Date of Award


Level of Access Assigned by Author

Campus-Only Thesis

Degree Name

Master of Science (MS)




John R. Thompson

Second Committee Member

Michael C. Wittmann

Third Committee Member

Herman Weller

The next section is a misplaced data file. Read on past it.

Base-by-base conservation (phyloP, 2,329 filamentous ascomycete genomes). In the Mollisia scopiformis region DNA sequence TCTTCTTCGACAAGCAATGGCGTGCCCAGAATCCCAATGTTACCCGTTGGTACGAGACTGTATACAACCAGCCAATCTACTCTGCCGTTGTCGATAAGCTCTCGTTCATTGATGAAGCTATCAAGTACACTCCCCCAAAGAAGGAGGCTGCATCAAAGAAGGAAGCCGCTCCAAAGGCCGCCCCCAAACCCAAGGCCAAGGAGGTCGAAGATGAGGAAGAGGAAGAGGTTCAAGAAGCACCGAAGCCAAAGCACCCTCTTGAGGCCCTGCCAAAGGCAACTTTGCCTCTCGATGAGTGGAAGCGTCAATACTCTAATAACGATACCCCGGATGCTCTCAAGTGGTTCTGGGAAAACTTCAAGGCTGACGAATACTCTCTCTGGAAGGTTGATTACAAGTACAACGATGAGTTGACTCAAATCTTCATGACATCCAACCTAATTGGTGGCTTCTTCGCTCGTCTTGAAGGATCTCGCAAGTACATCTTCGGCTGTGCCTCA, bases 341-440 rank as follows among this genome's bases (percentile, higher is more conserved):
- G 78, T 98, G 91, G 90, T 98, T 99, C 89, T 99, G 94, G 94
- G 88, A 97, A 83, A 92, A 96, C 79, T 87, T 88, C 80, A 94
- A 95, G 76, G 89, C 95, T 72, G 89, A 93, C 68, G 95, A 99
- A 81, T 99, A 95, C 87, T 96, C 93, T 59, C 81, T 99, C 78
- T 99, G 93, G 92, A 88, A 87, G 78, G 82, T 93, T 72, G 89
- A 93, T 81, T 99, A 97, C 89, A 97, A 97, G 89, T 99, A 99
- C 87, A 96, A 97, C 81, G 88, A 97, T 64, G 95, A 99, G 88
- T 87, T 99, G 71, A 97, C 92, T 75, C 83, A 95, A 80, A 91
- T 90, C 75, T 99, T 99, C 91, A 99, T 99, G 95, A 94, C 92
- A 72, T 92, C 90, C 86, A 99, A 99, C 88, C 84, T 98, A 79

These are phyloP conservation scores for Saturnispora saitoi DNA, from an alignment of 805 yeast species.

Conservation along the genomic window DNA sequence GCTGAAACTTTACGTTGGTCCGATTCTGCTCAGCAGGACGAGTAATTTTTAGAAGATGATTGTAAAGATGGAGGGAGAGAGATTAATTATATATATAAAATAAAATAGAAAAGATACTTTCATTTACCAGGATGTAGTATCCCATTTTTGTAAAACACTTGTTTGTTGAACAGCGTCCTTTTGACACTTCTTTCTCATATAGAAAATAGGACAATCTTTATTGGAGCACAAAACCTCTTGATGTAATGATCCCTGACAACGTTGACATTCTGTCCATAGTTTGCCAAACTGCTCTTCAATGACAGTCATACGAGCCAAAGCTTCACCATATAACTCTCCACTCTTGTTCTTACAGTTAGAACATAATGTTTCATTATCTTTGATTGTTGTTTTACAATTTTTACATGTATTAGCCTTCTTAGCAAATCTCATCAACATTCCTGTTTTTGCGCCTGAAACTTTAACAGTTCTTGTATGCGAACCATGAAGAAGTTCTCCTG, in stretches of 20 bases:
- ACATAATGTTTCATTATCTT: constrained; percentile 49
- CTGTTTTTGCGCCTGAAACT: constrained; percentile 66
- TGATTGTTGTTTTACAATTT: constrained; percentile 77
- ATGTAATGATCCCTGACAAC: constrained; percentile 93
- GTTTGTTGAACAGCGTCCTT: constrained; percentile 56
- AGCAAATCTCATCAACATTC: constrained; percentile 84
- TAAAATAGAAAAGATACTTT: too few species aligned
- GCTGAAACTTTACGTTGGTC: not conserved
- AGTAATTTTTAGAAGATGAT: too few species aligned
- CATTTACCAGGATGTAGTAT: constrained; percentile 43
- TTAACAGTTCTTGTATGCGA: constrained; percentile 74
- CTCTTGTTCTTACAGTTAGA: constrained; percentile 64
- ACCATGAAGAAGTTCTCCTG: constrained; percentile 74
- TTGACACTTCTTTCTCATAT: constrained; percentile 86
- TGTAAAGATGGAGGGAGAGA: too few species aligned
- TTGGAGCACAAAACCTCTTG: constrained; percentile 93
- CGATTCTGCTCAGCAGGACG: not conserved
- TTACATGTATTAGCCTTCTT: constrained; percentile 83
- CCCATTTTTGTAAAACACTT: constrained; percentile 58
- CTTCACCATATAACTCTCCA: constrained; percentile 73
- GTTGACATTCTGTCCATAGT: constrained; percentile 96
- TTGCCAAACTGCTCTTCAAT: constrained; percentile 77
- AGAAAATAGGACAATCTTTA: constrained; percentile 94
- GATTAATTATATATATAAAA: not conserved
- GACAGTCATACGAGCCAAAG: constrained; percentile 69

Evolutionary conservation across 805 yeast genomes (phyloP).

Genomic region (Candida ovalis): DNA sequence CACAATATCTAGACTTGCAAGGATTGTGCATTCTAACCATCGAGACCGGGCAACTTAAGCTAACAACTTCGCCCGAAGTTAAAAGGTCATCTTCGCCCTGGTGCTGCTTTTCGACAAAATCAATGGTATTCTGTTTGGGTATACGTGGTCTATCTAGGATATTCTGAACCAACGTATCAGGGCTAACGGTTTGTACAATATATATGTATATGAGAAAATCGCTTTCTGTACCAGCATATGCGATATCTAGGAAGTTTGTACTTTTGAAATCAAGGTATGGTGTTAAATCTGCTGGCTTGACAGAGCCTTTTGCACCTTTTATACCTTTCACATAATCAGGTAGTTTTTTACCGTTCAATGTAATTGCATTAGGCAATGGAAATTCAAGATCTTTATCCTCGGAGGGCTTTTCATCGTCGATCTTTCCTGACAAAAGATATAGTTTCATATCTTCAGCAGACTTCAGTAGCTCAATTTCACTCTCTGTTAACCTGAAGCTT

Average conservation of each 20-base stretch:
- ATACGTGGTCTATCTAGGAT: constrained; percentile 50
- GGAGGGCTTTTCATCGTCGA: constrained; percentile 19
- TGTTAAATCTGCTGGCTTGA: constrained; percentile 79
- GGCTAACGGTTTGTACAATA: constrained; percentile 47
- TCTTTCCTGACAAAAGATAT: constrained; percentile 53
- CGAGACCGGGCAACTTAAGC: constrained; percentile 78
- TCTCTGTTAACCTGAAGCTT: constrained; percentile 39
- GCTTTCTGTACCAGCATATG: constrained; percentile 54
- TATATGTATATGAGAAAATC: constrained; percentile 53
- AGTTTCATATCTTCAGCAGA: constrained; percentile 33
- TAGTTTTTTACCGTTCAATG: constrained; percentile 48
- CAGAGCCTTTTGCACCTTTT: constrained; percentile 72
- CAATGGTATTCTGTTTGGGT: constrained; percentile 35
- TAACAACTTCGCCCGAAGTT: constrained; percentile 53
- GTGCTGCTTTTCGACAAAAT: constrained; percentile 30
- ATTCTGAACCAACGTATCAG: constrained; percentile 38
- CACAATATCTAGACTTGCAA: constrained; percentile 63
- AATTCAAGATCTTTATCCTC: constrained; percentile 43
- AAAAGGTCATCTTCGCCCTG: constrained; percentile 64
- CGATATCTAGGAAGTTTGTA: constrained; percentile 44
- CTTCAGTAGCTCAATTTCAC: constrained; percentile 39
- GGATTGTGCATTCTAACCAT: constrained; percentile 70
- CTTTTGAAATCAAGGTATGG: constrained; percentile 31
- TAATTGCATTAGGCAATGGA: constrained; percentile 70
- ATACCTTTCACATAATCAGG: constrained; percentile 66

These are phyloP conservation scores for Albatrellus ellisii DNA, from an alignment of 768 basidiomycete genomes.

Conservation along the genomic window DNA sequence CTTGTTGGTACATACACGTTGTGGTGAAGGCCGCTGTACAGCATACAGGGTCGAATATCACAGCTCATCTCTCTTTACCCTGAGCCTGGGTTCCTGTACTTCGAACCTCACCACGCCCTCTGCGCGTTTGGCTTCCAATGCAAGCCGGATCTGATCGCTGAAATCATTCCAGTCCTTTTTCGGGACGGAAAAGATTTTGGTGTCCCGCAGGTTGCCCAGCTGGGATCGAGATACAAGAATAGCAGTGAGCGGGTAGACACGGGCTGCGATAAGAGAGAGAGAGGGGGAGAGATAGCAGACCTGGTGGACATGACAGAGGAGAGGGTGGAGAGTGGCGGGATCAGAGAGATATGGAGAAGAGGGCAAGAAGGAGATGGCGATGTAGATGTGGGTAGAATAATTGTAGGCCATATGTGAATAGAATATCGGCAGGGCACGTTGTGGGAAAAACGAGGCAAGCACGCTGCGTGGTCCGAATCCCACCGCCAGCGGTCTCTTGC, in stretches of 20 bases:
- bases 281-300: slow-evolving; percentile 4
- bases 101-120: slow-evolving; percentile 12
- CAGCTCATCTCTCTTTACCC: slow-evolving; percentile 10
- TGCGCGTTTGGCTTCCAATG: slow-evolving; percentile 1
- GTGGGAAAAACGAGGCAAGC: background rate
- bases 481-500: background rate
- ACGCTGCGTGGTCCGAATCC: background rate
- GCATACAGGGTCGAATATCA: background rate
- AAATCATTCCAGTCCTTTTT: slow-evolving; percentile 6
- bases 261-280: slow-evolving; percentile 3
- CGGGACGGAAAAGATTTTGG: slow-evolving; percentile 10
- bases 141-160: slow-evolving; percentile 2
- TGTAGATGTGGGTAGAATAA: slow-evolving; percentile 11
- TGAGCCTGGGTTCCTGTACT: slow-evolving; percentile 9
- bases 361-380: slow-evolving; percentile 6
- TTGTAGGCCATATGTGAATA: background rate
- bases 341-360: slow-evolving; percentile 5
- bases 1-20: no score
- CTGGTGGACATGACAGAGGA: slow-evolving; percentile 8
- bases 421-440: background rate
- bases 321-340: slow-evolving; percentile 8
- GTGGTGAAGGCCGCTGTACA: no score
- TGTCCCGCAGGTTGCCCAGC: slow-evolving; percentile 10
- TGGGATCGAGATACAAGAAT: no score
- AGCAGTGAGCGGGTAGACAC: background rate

This writing discusses the process of determining what students think about the phenomena of sound propagation and resonance using written pretests and interviews and then developing a curriculum based on analysis of student responses. We found that students and teachers alike generally have a difficult time understanding both propagation and resonance, which are foundational in this supposedly "simple science" of sound. The major difficulty that students encounter is their intuition that an object must vibrate only at its natural resonant frequency. Students tend not to put many limits on this rule, and misapply it to all kinds of situations, especially in propagation and resonance. Another common thought that students hold to is that a sound's frequency will be altered by traveling through various materials. The research revealed many other misconceptions. Sound is a topic generally covered only at elementary school levels, and it is referred to in upper-level courses, as something already well understood to explain ideas pertaining to waves or quantum physics. It is disturbing to observe so many misconceptions in understanding sound, considering the accessibility of this topic. The curriculum presented here has been developed and informed by these ideas to better help college-level students (mostly education majors) learn by taking into consideration their current understanding of how sound works. We target education majors primarily because they will presumably be passing along this information to the largest audience. The curriculum is used in a guided-inquiry, lab-based course that explores the fundamentals of physics in a hands-on style. My work starts with a preliminary version of curriculum, which has been improved over the past two years to more effectively teach students. The curriculum portions I've worked most on have been those that address the effects on the frequency of a sound with respect to resonance and propagation. Specifically, the curriculum has fostered improvements in students' separation of the ideas of frequency and amplitude; their language when describing the motion of these two concepts; and improved but not flawless understanding of propagation, and how the medium affects the sound passing through. While improvements have been made, there are yet more developments to apply to the sections on propagation, as we continue to understand just what students struggle with.